Mullie P; Pizot C; Autier P. - - BMC Public Health 2016; 16: 1236.
Observational studies and meta-analyses relating milk consumption by adults to all-cause mortality, coronary heart disease and stroke have obtained contradictory results. Some studies found a protective effect of milk consumption, whilst other found an increased risk.
Methods: We performed a systematic literature search until June 2015 on prospective studies that looked at milk consumption, all-cause mortality, coronary heart disease and stroke. Random-effect meta-analyses were performed with dose-response.
Results: Twenty-one studies involving 19 cohorts were included in this meta-analysis, 11 on all-cause mortality, 9 on coronary heart disease, and 10 on stroke. Milk intake ranged from 0 to 850 mL/d. The summary relative risk (SRR) for 200 mL/d milk consumption was 1.01 (95% CI: 0.96-1.06) for all-cause mortality, 1.01 (95% CI: 0.98-1.05) for fatal and non fatal coronary heart disease, and 0.91 (95% CI: 0.82-1.02) for fatal and non fatal stroke. Stratified analyses by age, Body Mass Index, total energy intake and physical acitivity did not alter the SRR estimates. The possibility of publication bias was found for all cause mortality and for stroke, indicating a gap in data that could have suggested a higher risk of these conditions with increased milk consumption.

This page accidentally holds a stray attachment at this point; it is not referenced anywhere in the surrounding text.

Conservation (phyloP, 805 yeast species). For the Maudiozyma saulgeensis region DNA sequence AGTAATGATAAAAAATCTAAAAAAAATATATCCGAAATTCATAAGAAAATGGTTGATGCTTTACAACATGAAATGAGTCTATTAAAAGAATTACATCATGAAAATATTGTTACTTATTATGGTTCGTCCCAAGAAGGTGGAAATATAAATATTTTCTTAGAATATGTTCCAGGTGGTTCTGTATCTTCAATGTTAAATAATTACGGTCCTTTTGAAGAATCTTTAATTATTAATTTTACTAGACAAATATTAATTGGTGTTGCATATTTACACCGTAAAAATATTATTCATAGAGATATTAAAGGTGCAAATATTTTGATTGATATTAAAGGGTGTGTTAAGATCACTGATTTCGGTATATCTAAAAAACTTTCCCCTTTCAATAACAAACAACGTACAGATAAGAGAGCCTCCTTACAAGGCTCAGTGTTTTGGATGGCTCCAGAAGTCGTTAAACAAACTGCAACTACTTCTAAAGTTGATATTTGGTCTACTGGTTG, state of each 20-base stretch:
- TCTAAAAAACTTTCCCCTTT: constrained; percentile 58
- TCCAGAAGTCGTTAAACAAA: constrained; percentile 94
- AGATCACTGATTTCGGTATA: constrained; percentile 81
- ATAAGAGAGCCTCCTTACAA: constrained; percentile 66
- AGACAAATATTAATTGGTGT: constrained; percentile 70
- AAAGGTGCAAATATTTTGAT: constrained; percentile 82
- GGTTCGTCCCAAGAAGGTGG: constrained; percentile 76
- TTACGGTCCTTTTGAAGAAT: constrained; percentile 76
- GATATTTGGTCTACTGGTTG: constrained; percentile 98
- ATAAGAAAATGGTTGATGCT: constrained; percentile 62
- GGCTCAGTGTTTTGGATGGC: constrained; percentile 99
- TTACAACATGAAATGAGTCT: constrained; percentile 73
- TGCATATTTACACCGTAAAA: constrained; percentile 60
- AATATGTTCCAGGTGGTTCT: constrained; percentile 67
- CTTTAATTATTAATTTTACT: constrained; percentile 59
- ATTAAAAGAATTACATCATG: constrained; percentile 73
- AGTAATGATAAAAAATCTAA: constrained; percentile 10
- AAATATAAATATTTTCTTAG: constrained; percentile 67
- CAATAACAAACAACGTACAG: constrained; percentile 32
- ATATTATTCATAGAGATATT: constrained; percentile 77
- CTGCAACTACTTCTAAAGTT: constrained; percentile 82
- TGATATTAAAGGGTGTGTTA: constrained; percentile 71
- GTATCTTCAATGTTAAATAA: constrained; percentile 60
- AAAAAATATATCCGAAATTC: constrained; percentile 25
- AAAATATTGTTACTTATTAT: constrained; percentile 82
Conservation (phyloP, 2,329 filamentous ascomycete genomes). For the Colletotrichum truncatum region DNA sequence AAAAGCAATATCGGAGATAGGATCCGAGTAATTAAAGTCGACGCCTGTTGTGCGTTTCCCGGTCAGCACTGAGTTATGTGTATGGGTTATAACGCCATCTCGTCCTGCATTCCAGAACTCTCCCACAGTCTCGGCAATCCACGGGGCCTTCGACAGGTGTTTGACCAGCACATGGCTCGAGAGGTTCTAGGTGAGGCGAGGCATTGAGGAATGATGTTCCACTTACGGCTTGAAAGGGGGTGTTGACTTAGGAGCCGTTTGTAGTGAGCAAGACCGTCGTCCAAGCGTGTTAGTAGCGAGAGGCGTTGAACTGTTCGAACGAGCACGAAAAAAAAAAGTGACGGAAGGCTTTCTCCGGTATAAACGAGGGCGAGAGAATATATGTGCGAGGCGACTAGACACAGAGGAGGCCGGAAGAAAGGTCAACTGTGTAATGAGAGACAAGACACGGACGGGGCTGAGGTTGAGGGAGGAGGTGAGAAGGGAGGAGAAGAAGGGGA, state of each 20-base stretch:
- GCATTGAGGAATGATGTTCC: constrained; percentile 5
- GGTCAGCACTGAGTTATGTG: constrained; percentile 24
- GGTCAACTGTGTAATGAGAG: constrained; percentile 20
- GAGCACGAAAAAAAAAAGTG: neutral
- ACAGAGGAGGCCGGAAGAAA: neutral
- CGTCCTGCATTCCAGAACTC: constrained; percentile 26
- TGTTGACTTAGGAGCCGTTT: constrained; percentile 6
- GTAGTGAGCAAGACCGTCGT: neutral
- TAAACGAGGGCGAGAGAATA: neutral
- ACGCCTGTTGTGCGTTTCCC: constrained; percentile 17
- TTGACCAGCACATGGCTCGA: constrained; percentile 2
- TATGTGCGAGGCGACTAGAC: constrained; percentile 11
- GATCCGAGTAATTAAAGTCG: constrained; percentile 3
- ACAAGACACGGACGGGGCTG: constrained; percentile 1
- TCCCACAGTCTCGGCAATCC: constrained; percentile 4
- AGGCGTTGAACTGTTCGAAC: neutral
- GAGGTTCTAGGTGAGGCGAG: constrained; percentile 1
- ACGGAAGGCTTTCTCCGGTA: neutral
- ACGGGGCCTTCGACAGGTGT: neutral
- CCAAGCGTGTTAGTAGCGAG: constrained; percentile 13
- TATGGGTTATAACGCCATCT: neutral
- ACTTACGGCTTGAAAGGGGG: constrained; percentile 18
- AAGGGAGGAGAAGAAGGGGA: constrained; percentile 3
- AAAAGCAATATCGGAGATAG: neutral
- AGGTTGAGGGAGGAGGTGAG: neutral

Conclusions: We found no evidence for a decreased or increased risk of all-cause mortality, coronary heart disease, and stroke associated with adult milk consumption. However, the possibility cannot be dismissed that risks associated with milk consumption could be underestimated because of publication bias.